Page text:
Five things we’ve learned about UK micro-businesses in 2017
Here at FreeAgent, we always like to hear from freelancers and micro-business owners about what it’s *really* like to be self-employed in modern Britain.
Whether it’s the struggle to keep their cash flow healthy, the excitement of expanding into new sectors or simply the enjoyment of having a flexible working life, it’s fascinating to see what life as a micro-business owner looks like and what the main challenges are.
Earlier this year, we asked our customers to answer a few questions in our latest Micro-Business Monitor survey. More than 500 people replied, weighing in on everything from tax and government legislation through to Brexit, late payment and holidays.
Here are some of the common themes we uncovered.
Most micro-business owners aren’t confident about Brexit
With less than a year-and-a-half to go until the UK exits the European Union, we asked people what they thought about the Brexit process and its potential impact on the economy. The results were far from positive.
70% of respondents said they thought that Brexit would have a negative impact on the economy, while just 10% said they thought it would have a positive effect. Many micro-business owners felt that the sting would be felt sooner rather than later - with half (50%) saying they thought that the economy would get worse over the next 6 months.
Many are still unclear about digital tax
Making Tax Digital (MTD) is a flagship proposal by the government to fully digitise tax and essentially put an end to the traditional tax return. Under the current proposals, by April 2019 all small businesses above the VAT threshold and within the scope of MTD will have to keep digital records for VAT purposes and provide VAT return information through MTD-compatible software.
However, many micro-business owners still remain unsure about the plans. Only 36% of respondents said they felt positive about MTD, while 17% said they felt negatively and 27% said they didn’t know how they felt about it. Perhaps most surprisingly, around one in five (19%) people admitted that they didn’t actually know what MTD was. We’ve written a range of guides and articles to help small business owners get to grips with the initiative - so if you’re unsure what MTD involves or would like to brush up on your knowledge, head over to our dedicated resources area.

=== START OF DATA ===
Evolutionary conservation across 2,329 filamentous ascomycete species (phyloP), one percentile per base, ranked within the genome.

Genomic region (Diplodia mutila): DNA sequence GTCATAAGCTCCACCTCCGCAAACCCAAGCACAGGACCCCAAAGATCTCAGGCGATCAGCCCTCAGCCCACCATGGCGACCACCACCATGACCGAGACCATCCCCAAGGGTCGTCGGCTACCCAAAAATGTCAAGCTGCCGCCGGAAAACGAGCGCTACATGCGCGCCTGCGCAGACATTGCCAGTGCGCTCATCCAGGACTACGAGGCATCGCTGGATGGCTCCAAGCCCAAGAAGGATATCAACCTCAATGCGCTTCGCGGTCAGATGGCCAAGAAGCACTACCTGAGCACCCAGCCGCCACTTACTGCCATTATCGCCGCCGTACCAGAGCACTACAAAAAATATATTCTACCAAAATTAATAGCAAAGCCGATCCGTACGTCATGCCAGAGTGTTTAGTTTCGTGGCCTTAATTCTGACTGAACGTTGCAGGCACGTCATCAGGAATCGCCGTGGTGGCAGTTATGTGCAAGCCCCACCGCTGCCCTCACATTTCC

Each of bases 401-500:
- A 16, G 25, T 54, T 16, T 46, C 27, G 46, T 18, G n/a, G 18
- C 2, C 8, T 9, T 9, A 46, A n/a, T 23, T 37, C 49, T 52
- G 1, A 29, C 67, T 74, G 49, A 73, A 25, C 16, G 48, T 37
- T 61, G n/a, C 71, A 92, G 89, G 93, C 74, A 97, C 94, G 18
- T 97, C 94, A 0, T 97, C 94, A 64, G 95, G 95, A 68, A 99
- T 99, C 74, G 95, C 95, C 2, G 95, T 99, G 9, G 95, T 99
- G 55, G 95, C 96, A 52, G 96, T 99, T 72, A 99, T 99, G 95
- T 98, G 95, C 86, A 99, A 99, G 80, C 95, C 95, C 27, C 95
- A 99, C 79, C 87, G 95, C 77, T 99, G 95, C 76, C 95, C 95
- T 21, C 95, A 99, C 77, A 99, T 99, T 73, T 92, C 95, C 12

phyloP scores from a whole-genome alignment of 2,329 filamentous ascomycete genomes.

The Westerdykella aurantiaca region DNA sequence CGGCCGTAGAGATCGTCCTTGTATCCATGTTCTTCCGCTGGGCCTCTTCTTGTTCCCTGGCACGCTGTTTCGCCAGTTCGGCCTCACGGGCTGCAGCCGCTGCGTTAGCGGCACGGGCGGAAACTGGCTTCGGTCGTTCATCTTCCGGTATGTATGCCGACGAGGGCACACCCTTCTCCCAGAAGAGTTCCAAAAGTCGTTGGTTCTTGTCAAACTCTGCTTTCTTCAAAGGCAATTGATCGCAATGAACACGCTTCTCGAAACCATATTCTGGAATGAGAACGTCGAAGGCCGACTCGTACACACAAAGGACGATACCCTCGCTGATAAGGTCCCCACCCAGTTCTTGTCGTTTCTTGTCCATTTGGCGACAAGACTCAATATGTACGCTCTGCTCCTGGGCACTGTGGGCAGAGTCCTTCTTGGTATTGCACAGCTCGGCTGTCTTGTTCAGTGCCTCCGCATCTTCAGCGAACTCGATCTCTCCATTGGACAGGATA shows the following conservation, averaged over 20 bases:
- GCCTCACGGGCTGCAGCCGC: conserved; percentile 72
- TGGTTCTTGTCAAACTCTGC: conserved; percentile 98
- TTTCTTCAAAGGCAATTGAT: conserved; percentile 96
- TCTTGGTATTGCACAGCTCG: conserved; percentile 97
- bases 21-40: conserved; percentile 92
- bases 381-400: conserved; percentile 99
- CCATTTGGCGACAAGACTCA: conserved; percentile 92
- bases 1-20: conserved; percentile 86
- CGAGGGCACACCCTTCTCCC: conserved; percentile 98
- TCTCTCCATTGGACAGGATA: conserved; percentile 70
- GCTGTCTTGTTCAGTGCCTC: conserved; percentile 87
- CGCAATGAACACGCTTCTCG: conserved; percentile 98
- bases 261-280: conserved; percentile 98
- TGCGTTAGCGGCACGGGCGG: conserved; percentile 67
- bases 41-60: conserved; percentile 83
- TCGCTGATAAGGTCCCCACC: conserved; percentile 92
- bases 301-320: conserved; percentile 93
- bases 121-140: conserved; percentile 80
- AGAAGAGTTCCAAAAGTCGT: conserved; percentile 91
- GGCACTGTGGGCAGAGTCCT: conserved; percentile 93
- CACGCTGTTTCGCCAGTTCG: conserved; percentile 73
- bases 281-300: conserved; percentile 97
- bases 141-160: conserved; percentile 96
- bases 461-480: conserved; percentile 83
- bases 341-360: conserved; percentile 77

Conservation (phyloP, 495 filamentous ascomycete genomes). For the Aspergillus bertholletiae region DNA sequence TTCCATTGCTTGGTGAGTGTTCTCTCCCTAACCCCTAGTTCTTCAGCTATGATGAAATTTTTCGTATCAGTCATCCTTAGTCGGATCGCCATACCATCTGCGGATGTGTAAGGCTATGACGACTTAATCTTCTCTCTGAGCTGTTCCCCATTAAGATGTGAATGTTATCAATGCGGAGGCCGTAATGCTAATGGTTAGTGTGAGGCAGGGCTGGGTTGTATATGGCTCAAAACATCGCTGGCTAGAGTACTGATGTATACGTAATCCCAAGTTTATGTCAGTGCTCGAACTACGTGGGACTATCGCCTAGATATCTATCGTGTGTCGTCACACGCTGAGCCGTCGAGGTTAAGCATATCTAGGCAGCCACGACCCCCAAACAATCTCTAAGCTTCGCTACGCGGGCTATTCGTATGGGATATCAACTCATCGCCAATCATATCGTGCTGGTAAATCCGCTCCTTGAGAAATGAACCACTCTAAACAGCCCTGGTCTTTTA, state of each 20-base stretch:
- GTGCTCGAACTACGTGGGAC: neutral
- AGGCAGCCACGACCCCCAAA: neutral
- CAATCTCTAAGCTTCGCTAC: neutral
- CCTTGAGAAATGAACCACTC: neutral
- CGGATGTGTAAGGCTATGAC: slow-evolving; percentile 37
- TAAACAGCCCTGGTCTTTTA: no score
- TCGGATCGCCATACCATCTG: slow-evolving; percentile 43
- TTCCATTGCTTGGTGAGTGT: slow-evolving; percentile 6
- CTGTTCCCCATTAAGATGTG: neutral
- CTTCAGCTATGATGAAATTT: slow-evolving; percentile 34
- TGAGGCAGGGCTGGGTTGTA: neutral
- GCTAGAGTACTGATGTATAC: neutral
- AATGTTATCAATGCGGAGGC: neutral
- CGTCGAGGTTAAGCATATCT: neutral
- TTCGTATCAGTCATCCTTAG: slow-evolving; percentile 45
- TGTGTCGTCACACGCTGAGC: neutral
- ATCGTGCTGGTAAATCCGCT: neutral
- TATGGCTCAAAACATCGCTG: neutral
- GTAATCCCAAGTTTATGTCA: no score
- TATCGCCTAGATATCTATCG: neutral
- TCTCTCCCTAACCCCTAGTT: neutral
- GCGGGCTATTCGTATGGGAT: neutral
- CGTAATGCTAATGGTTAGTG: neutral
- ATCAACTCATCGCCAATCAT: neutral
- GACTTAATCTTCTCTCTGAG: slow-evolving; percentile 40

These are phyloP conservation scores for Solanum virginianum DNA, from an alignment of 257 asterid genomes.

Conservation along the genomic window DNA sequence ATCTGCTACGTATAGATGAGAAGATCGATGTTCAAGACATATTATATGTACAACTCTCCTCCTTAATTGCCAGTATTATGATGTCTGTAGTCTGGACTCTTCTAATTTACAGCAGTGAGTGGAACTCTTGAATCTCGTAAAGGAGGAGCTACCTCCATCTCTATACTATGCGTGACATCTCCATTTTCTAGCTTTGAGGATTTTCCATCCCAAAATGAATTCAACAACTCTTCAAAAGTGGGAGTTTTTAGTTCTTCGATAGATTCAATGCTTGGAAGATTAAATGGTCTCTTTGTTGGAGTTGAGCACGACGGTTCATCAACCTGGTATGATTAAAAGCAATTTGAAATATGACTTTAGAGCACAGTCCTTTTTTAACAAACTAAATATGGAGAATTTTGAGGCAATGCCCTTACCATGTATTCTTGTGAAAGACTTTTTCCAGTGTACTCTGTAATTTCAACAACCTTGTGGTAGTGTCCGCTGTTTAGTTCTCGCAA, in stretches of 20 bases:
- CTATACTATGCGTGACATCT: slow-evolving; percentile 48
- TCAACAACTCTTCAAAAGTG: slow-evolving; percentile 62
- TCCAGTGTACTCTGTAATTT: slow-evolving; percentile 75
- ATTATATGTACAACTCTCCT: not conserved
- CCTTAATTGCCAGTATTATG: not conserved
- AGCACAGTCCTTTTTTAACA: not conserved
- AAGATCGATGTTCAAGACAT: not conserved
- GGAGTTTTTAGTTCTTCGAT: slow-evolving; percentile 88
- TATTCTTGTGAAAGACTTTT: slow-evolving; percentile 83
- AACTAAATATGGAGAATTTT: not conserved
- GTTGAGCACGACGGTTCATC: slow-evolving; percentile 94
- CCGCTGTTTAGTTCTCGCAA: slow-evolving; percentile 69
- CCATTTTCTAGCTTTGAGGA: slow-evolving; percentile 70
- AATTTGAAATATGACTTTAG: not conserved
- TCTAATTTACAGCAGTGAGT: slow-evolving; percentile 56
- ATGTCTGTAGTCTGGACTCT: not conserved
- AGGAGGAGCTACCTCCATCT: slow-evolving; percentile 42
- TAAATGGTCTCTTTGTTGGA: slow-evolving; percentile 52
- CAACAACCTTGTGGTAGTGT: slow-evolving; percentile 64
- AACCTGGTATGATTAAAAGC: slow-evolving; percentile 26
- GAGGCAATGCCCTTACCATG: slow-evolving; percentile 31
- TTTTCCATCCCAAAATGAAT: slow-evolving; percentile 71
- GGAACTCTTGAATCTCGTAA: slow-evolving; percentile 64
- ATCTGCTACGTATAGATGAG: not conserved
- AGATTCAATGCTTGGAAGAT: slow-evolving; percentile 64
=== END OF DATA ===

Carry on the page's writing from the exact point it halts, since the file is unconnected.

Micro-business owners are disheartened by the UK tax system
Small businesses may have been lauded by the Prime Minister as the backbone of the economy, but it’s clear that these positive vibes are not entirely reciprocal. Our Micro-Business Monitor found that two thirds (65%) of respondents felt that the government does not provide enough support to businesses like theirs, while just 11% said they thought it did.
Furthermore, the majority of respondents also showed displeasure with the UK tax system, with 72% saying that they felt it was too complicated for small businesses and 78% saying they believed it benefitted larger businesses rather than smaller ones.
They work long hours - and often through sickness
Running a micro-business can be tough work, but our research revealed just how hard it can be. We asked business owners how long they spent working on their ventures per week and nearly a third (30%) said that they spent 48 hours or more - the maximum weekly limit set by the EU - on their businesses. This included 5% who said their business took up 64 hours or more of their time each week!
Combined with these long hours, we also found that many micro-business owners may be risking their health by not taking any sick leave. An overwhelming 82% of respondents said that they had worked through an illness because they did not feel they could afford to take any time off from their business.
Late payment remains a massive issue
The Micro-Business Monitor painted a stark picture of the late payment issue that continues to plague the UK. Only 3% of respondents told us that they had never had a late-paying client; while one in ten (10%) said that they had experienced a client who had never paid them at all. Meanwhile, nearly a fifth (19%) said they had taken legal action against a non-paying client.
Few people appeared to have confidence that the problem would be solved in the near future. 57% of respondents said that despite the recent appointment of a Small Business Commissioner to tackle late payment, they did not think the government was taking the issue seriously enough.
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